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The Farmer and His Vineyard


The Farmer and His Vineyard
The Father of Oenology and Viticulture
by Dewey Compton 


Once upon a time, there was this vine. He was a young vine but didn’t know what kind of vine he was. Many tried to tell him he was this type of vine or that type of vine. He was pretty much happy being a vine, but others told him he needed to find the farmer and ask the farmer to come into his vine.
Nope, scratch that.

Once upon a time, there was this Farmer. He had the vision to create a beautiful vineyard of precious grapevines. He planned it out all in his head. He went to buy the best grapevines he could find. He planted them in their own rows, tended them and cared for them according to their individual needs. He watered them faithfully and fed them fertilizer so they would grow healthy. And grew they did. Wild branches began to just shoot up. The farmer pruned these scraggly growth spurts back. The vines were not happy at first. They couldn’t understand why the farmer would hurt them that way. But over time, the grapevines grew fuller and thicker. Birds would come and rest on their branches in the shade of their grape leaves. Then they understood why the farmer trimmed them. More time passed and they became mature. They began to produce these luscious grapes in large quantities. Every grapevine was loaded with clusters of grapes. When the farmer looked out at his incredible huge vineyard, he was filled with joy. It was stunning to look at. “I made this. I planted these grapes and cared for them and gave them everything they needed. Now it is harvest time.” The farmer was so excited. He had intentions to make new wine with these grapes. He wanted to do something new and creative with them that had never been done before. So he started the process of harvesting the grapes and doing a new thing.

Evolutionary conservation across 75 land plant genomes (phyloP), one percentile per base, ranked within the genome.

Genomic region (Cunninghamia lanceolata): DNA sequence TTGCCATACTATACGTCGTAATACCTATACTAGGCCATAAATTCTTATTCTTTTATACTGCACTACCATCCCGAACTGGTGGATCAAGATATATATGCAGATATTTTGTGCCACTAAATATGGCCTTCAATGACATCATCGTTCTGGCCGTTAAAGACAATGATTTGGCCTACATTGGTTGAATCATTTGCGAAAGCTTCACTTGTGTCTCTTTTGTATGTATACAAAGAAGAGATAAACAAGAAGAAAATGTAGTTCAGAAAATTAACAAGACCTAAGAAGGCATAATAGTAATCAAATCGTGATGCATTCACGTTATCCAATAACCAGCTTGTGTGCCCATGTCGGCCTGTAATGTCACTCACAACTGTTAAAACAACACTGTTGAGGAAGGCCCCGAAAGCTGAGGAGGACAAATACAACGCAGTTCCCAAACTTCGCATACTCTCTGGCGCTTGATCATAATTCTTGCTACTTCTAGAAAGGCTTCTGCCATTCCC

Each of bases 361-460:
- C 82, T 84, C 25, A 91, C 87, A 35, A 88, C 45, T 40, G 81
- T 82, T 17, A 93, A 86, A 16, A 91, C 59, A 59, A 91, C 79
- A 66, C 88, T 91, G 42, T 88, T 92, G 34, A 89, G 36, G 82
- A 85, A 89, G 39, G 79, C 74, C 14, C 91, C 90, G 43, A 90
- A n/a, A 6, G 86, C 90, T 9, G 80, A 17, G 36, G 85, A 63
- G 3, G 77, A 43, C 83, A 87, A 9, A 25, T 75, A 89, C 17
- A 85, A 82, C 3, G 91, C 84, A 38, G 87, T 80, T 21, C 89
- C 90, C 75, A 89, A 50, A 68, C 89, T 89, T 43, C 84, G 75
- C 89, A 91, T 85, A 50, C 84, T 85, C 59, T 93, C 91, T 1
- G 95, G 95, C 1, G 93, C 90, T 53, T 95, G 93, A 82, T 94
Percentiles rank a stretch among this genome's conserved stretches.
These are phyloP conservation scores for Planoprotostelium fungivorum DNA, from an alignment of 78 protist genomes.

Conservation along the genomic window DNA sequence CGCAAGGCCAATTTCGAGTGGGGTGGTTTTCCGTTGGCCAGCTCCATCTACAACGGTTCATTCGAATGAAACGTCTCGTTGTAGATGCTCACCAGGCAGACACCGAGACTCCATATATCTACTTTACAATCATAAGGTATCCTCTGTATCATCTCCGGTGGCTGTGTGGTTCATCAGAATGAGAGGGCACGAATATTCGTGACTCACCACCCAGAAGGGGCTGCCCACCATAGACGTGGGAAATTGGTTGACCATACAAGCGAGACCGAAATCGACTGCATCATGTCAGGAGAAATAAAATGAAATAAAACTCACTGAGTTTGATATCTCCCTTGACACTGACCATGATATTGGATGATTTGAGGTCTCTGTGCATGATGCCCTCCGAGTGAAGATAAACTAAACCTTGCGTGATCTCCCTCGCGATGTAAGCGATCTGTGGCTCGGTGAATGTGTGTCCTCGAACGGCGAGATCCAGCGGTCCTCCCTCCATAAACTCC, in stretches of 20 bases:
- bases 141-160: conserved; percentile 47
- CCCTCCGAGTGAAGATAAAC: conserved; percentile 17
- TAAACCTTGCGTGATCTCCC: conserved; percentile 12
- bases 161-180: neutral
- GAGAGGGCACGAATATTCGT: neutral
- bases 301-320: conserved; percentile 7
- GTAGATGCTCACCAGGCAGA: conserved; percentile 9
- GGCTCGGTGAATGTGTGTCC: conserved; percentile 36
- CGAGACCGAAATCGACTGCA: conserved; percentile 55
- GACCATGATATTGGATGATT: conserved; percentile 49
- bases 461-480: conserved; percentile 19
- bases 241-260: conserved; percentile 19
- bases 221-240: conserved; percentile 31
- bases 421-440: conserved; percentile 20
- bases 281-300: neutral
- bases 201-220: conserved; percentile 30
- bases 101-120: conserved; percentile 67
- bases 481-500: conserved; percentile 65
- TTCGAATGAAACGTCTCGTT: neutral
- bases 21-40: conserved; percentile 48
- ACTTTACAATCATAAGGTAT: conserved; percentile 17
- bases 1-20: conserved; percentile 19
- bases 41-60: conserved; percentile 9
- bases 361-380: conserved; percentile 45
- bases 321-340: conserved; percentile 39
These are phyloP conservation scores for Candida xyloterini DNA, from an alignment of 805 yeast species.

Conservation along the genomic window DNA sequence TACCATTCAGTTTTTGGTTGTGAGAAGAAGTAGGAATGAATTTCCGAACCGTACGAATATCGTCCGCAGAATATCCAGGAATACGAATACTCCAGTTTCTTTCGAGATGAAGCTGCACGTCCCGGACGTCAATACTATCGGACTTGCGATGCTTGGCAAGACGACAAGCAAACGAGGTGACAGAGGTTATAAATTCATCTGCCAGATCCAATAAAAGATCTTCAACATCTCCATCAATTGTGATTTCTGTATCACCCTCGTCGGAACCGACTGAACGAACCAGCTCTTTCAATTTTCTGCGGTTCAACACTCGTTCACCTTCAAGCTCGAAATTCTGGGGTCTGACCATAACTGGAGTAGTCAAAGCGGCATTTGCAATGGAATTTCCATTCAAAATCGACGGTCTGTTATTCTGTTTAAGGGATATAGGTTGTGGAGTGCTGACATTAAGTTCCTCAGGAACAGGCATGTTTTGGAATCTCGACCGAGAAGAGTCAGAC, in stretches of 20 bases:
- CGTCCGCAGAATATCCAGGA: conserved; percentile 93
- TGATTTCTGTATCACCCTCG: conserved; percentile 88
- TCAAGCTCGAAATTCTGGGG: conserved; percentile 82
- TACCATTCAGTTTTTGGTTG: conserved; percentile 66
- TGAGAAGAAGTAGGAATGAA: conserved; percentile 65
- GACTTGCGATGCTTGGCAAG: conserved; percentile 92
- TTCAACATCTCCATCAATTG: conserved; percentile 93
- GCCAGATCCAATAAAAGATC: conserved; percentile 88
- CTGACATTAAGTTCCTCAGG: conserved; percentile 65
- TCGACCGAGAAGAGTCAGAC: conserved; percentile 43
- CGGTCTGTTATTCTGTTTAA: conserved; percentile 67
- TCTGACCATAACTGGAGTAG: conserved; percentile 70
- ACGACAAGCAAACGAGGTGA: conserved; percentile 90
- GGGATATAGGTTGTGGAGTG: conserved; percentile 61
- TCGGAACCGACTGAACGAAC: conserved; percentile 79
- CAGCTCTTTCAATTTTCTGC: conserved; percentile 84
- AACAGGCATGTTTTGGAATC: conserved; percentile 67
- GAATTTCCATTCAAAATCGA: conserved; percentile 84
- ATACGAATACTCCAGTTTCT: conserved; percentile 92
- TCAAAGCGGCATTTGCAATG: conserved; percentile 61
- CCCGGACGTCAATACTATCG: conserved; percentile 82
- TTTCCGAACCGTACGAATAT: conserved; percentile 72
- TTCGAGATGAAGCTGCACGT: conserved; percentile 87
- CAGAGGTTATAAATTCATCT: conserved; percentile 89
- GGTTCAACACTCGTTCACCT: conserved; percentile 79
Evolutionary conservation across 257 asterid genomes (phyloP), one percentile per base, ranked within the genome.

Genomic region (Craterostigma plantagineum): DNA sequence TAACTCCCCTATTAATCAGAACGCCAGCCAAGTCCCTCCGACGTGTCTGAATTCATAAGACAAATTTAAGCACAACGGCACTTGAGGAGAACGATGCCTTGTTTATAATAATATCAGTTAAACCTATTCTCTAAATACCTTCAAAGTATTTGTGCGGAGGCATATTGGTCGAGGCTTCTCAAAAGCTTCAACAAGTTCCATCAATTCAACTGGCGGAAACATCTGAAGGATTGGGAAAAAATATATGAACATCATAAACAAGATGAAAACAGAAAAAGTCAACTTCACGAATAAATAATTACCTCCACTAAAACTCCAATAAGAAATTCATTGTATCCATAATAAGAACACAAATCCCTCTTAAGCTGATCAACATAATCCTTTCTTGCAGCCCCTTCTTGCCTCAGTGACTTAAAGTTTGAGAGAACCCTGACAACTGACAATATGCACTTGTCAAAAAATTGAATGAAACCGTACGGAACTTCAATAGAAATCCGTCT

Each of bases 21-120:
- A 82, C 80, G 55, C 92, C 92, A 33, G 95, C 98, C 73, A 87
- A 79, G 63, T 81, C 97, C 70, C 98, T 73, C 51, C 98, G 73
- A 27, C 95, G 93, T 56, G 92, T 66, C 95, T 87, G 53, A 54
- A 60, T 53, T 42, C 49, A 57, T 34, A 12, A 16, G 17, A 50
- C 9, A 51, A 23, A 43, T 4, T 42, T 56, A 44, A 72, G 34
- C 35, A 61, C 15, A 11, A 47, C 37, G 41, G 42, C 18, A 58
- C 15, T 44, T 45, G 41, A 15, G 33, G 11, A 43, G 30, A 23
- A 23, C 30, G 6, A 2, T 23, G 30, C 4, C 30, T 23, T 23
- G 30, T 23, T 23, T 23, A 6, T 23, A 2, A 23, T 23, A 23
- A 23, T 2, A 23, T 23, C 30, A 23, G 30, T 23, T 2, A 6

The moral of the story: The farmer brought the grapevines into His vineyard, not the other way around. It begs the question we have all been taught in the church: Does a person really accept or invite Jesus into their life? What if salvation was this: we simply acknowledge and agree that Jesus, like the farmer, paid a price for us and planted the US into His life?
“I am a true sprouting vine, and the farmer who tends the vine is my Father. He cares for the branches connected to me by lifting and propping up the fruitless branches and pruning every fruitful branch to yield a greater harvest. The words I have spoken over you have already cleansed
you. So you must remain in life-union with me, for I remain in life-union with you. For as a branch severed from the vine will not bear fruit, so your life will be fruitless unless you live your life intimately joined to mine.”
- John 15:1-4


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